YOUNG MOTHERS CRISIS! Experts launch research project to equip, protect victims

Young motherhood is a worldwide problem, reflected by a total of 21 million pregnancies occurring every year to girls aged 15-19, excluding 10-14-year-olds who also become mothers annually.

Young motherhood is a worldwide problem, reflected by a total of 21 million pregnancies occurring every year to girls aged 15-19, excluding 10-14-year-olds who also become mothers annually.

A group of experts from academia and civil society are launching a research project on January 25th whose results will equip young mothers in Uganda to advocate for their sexual and reproductive rights.

The project is supported by funding from the Social Sciences and Humanities Research Council of Canada. It is being implemented by a partnership between the University of Victoria’s (Uvic) School of Child and Youth Care, Makerere University’s (MaK) School of Women and Gender studies (SWGS), and Nascent Research and Development Organisation (Nascent RDO).

According to its Principal Investigator Prof. Doris Kakuru Muhwezi, the project will focus on two different poor contexts (one urban-Kawempe in Kampala, and one rural-Iganga District), in three distinct phases.

Young motherhood is a worldwide problem, reflected by a total of 21 million pregnancies occurring every year to girls aged 15-19, excluding 10-14-year-olds who also become mothers annually.

Uganda has one of the highest rates of young motherhood in sub-Saharan Africa. At 25%, the rate is likely to rise sharply due to Covid-19 response measures. The problem became even worse when the country reopened schools this month following a two year lockdown only to find more school girls had become pregnant with many having dropped out of school.

The situation has been made more precarious with an Anglican bishop telling his congregants that pregnant school girls should not be allowed in school because they will become a bad example to others.

Despite the government insisting that all pregnant girls must be allowed in schools and given the necessary support, victims do not know their sexual and reproductive health rights and how to express themselves about them.

Uganda has an extensive legal framework meant to promote the sexual and reproductive health and rights (SRHR) of young people. However, the policy regime is protectionist, morally conservative, and rooted in religious and cultural values and ethics.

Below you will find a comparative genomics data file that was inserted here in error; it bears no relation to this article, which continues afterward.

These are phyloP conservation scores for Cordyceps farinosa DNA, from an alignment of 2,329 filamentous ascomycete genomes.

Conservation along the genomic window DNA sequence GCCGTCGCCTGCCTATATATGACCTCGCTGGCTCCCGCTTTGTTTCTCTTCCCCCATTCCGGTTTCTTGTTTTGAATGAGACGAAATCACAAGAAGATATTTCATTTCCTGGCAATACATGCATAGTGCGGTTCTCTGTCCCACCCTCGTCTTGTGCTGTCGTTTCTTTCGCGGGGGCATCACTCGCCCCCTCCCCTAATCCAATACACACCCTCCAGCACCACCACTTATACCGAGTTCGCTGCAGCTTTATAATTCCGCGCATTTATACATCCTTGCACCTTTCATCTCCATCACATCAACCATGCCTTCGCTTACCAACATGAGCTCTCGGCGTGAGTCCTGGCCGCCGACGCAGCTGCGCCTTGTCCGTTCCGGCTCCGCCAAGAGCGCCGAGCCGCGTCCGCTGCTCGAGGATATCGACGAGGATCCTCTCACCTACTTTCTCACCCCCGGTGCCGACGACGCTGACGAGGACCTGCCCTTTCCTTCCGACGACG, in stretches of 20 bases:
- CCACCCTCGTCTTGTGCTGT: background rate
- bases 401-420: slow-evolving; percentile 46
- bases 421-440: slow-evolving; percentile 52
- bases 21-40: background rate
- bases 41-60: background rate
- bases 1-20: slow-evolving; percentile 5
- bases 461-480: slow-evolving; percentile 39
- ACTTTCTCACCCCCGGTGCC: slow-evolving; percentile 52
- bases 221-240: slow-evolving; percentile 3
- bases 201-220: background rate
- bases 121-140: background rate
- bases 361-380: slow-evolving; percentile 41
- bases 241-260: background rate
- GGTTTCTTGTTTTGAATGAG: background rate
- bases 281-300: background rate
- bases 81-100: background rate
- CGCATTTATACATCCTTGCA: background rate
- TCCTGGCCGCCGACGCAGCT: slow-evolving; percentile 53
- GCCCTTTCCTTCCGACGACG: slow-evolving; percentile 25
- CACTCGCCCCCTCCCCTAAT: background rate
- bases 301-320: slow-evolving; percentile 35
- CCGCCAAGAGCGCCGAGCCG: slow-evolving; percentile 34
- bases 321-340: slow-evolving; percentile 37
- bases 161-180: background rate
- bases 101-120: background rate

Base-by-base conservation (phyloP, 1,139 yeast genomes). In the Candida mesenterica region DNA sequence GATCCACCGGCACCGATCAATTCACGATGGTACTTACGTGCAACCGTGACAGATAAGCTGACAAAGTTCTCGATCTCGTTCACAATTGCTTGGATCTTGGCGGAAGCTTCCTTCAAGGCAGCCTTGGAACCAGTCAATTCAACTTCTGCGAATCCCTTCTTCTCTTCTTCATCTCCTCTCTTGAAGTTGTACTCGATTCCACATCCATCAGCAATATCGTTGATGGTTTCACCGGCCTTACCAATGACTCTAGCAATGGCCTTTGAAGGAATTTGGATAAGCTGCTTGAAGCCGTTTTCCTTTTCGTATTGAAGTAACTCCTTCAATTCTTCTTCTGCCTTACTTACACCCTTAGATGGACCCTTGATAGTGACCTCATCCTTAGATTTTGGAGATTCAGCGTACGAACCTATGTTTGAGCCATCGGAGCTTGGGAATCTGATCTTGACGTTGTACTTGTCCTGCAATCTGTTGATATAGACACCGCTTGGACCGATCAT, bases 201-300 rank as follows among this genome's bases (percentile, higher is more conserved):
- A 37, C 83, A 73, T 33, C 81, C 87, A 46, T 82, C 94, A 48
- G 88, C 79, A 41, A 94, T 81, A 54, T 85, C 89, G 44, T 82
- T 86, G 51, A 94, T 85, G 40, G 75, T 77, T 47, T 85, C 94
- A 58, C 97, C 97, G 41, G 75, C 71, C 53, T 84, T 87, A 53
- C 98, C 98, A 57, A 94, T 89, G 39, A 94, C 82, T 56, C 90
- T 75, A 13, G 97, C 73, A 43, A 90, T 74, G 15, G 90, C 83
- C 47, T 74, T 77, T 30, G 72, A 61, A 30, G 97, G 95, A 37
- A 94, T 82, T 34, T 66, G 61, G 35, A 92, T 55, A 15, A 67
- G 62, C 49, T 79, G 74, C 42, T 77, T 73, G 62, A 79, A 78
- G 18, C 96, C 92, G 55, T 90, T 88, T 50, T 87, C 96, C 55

As a result, the government restricts SRHR services and information given to young people.

 

Consequently, young people are unable to make informed decisions regarding their sexuality and SRH. Further, pregnant young people are judged irrespective of circumstances surrounding their pregnancy.

“That is why we seek to interrogate the socio-political variants which shape young mothers’ SRHR needs, decision making, and justice in Uganda,” says Dr. Doris M. Kakuru, a Ugandan Associate Professor and Acting Director at the University of Victoria’s School of Child and Youth Care in Canada who is also the Principal Investigator.

The Launch: As part of the launch activities, a panel of high level Ugandan experts from academia and civil society, is convening via zoom to discuss the situation that has reached alarming levels in the country.

According to Prof. Kakuru, other eminent persons on the panel will include; Prof. Grace Bantebya Kyomuhendo, a Co-investigator and Professor at Makerere University’s School of Women and Gender Studies, Associate Professor Sarah Ssali, Dean of the School of Women and Gender Studies, Makerere University, Professor Helga Hallgrimsdottir, Dean HSD, University of Victoria and Ms Annah Kamusiime, Collaborator and Programs Director at Nascent Research and Development Organization. The webinar will be moderated by Ms Jaqueline Nassimbwa.

Professor Kakuru told this publication that the overall goal of the partnership is to investigate and reveal the gendered, generational, structural, and cultural forces that frame young motherhood and how young mothers navigate the social definitions to meet their SRH needs.

“More specifically, we will further analyze policies that shape adolescents’ SRHR, assess young mothers’ everyday experiences of parenthood, how young mothers conceptualize and navigate social norms and describe the process of knowledge co-creation,” she said.

Methods: Unlike conventional research which uses methods that center adults as experts in the knowledge creation process, this mixed-methods community-based participatory research will center the voices of young mothers. They will be at the center of decision-making and research action in terms of collecting, analyzing, disseminating, and advocating for the change they want to see in policies, programming, and practice.

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